If you could extend the lines and put them in the sump, it may work.
Would also have to replace the heatblock/pump for something saltwater compatible.

RuGlu6
05-22-2014, 01:24 AM
What do you guys think of using something like this?
http://www.newegg.ca/Water-Liquid-Cooling/SubCategory/ID-575
If you could extend the lines and put them in the sump, it may work.
Would also have to replace the heatblock/pump for something saltwater compatible.

This might work for very small tanks, but need to watch for toxic materials that your water will come in to contact with. Salt water will oxidize metals quickly, if its all plastic this not an issue.

RuGlu6
05-22-2014, 01:32 AM
Well, I've got a 230g system, so would need a lot of coil then. No room in my tanks either with the live rock and corals, esp if the tubing was stiff,... would make quite a mess with my sps.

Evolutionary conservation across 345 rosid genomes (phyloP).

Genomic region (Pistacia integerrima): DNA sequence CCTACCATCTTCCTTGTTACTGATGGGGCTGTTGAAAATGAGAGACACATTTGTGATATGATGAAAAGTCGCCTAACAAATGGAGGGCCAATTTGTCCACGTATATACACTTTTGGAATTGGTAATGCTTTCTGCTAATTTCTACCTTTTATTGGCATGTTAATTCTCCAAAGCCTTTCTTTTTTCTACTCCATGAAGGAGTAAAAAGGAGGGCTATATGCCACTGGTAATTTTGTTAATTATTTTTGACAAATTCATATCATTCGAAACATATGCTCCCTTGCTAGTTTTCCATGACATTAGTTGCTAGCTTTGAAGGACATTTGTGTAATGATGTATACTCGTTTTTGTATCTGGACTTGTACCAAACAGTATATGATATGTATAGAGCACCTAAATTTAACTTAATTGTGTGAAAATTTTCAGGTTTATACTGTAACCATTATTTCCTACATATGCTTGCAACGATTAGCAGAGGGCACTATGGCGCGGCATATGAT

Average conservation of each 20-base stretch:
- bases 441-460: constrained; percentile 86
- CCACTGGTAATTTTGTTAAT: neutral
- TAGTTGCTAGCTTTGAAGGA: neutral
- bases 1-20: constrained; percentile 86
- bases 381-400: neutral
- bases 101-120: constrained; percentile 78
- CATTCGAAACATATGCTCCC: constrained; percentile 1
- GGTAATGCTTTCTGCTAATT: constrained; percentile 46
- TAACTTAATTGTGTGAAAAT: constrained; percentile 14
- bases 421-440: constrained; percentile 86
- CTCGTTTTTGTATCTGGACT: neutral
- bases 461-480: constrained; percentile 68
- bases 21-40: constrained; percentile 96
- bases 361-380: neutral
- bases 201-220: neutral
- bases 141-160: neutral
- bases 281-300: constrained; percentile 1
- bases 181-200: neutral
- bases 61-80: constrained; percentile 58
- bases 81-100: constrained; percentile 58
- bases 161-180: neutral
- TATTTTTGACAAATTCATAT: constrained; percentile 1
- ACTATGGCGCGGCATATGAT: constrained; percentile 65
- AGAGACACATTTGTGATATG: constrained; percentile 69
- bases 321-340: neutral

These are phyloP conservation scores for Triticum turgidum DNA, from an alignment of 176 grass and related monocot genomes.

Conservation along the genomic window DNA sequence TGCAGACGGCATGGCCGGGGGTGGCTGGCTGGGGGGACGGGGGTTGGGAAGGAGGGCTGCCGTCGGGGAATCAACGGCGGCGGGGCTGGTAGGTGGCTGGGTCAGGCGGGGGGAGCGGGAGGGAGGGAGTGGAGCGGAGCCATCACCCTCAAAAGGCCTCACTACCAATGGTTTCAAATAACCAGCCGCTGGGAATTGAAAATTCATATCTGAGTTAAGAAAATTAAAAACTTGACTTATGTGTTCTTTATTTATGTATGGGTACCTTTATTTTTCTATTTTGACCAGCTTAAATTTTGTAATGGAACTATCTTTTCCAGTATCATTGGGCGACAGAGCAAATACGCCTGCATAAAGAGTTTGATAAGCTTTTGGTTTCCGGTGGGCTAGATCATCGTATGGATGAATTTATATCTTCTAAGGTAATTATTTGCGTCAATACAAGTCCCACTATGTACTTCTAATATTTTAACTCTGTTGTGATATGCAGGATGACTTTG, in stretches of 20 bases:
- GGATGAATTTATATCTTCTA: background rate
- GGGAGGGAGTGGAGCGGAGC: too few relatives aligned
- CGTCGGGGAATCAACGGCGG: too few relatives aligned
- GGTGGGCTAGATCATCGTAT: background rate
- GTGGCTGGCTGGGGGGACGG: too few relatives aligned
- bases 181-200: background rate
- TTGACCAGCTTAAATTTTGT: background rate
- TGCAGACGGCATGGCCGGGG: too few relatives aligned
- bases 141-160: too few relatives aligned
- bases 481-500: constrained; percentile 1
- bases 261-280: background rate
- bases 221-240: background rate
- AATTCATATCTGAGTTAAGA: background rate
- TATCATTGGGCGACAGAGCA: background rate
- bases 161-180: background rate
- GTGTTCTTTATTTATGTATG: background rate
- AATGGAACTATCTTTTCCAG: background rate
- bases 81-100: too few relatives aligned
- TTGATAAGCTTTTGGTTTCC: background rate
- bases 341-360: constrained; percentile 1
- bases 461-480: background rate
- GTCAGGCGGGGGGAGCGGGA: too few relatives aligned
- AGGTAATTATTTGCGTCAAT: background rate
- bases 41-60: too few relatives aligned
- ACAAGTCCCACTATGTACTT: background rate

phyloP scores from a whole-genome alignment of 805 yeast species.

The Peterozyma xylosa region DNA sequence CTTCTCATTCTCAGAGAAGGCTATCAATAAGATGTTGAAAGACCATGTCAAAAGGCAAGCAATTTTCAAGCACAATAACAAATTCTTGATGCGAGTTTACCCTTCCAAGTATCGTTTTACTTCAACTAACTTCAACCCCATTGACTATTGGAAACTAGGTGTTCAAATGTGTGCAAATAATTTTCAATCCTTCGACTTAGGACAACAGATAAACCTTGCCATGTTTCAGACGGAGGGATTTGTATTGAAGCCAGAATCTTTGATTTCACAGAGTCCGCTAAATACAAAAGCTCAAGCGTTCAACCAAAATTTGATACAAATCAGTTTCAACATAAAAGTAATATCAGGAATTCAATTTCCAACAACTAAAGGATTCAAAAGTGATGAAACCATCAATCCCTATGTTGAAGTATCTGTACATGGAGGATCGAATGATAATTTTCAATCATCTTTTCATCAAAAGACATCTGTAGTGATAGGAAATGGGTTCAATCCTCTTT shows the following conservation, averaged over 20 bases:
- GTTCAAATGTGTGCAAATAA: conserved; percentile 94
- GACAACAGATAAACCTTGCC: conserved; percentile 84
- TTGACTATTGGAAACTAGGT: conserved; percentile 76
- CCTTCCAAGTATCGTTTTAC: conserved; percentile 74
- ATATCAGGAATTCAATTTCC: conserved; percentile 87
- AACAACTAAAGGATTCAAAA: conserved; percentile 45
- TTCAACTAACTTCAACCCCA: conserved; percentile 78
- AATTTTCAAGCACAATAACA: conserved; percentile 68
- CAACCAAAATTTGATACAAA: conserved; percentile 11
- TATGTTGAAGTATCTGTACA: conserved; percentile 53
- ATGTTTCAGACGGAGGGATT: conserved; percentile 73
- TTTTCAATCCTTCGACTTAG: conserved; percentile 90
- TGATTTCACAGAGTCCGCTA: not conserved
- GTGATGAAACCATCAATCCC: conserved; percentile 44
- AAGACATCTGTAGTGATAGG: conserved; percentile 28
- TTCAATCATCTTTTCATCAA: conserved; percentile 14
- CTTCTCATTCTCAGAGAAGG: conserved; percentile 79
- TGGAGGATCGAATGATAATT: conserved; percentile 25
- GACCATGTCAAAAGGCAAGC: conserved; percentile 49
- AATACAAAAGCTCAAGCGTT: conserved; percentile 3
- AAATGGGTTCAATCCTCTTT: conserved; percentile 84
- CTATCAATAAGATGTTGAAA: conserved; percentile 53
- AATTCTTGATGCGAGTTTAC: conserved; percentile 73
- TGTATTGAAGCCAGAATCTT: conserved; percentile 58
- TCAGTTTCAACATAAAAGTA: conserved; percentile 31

So, unless I can find some thinner wall tubing that is also less stiff, probably wouldn't work for me. Is there such a thing as thin wall airline tubing? Plus if it all costs too much, would kind of defeat the purpose, too.

I do have a chiller, but was just wondering whether I could lower my cooling costs (electricity) during the summer.

I looked at the pictures of your system and looks like there is some room in the sump, to the left of your chiller.
Here is another idea, :biggrin:;
You can use this kit from eBay,
http://www.ebay.com/itm/New-Version-Complete-DIY-CO2-system-Kit-co2-reactor-planted-marine-Aquarium-Fish-/141293663731?pt=LH_DefaultDomain_0&hash=item20e5c235f3
to place a 2L soda bottle in your sump and, pump cold water through it and use it as a cooling "coil/heat exchanger".